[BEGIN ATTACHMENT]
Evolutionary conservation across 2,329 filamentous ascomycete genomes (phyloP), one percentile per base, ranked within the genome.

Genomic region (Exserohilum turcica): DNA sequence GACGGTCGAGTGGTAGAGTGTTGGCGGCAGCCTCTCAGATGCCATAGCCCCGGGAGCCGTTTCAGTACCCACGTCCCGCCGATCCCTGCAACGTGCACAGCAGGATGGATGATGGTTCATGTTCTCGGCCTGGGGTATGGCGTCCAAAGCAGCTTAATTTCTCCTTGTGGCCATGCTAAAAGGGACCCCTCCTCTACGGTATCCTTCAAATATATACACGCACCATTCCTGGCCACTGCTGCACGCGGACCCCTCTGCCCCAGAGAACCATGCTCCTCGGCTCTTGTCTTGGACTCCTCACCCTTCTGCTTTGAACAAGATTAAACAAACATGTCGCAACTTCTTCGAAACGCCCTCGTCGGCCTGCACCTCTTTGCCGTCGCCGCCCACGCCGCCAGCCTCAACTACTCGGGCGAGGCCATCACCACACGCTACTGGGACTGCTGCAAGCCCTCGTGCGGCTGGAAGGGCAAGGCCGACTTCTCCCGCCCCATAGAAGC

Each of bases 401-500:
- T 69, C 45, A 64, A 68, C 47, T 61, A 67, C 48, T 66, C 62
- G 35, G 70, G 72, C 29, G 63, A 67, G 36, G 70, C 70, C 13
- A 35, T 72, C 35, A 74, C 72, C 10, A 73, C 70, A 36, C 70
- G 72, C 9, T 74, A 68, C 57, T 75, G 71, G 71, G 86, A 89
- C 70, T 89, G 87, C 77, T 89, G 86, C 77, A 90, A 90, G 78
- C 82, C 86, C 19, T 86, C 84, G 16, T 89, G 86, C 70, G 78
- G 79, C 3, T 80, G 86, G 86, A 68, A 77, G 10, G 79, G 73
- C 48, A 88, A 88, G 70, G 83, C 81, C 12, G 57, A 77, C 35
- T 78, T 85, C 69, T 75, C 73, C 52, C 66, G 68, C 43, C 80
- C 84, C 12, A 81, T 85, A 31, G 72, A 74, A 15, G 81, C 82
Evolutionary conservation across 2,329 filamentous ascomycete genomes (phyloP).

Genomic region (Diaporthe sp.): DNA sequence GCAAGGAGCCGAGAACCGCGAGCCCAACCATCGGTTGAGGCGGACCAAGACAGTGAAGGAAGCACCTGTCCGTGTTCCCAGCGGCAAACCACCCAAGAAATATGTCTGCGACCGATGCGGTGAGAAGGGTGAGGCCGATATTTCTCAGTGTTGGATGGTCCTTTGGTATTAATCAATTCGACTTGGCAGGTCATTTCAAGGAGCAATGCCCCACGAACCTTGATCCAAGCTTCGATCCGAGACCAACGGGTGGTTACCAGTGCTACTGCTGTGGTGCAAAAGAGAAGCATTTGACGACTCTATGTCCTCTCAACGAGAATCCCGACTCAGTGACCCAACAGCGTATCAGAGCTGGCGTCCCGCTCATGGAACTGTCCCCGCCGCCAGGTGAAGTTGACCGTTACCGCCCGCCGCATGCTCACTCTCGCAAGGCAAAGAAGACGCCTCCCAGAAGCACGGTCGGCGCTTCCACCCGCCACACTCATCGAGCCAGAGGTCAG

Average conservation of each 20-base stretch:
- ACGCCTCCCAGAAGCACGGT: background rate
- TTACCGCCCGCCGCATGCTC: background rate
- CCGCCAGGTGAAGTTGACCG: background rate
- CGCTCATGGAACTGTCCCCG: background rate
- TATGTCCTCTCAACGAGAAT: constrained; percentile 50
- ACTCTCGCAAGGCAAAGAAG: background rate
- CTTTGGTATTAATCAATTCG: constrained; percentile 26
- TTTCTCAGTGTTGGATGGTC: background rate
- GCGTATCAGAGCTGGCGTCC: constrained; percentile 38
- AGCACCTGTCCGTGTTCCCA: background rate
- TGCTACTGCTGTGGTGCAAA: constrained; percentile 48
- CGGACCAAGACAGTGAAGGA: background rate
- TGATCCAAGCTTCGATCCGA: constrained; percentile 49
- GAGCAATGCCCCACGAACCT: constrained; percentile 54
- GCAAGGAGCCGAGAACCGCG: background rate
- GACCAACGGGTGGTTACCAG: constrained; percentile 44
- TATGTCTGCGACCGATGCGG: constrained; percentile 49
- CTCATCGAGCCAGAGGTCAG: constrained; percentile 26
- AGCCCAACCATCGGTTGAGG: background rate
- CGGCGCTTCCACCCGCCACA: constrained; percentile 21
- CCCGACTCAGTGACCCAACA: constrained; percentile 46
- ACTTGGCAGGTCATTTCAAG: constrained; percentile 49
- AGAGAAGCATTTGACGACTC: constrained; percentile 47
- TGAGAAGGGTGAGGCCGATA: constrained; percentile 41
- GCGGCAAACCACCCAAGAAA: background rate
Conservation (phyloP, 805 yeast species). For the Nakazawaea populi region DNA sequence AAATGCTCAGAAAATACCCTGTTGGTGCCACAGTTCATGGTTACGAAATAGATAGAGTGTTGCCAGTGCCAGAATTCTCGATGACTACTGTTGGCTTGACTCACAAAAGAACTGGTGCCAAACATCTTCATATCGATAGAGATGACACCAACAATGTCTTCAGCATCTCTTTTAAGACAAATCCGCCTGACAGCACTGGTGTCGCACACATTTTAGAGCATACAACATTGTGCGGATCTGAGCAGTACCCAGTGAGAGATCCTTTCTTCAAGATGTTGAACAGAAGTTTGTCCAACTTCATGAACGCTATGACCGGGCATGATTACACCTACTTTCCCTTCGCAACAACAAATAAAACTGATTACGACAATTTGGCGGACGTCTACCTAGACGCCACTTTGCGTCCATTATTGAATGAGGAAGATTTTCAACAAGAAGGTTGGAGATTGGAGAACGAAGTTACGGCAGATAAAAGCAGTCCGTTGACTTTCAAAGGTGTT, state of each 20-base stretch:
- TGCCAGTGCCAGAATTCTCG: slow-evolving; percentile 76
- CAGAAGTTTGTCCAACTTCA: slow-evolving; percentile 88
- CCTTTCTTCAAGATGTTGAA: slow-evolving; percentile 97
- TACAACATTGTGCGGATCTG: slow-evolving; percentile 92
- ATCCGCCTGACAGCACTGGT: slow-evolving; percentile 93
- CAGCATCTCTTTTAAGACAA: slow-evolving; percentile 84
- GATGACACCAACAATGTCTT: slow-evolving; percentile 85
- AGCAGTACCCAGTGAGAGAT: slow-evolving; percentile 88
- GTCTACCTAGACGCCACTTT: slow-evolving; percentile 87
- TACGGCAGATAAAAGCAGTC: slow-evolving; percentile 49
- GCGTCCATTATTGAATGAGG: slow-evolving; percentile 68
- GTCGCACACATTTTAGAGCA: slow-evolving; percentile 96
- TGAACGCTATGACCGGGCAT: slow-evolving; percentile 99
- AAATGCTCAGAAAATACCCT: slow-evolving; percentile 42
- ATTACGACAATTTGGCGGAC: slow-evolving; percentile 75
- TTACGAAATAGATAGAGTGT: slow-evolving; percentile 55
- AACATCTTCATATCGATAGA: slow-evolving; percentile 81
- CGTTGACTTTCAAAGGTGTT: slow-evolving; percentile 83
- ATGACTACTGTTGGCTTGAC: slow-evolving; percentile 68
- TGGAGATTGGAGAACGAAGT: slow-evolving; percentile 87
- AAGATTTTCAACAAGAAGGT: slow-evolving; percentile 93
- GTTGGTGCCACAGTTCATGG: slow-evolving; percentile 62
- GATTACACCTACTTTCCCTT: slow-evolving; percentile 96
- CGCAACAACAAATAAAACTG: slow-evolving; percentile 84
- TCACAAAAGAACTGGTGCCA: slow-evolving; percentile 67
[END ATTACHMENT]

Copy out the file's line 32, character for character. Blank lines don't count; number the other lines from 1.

- GACCAACGGGTGGTTACCAG: constrained; percentile 44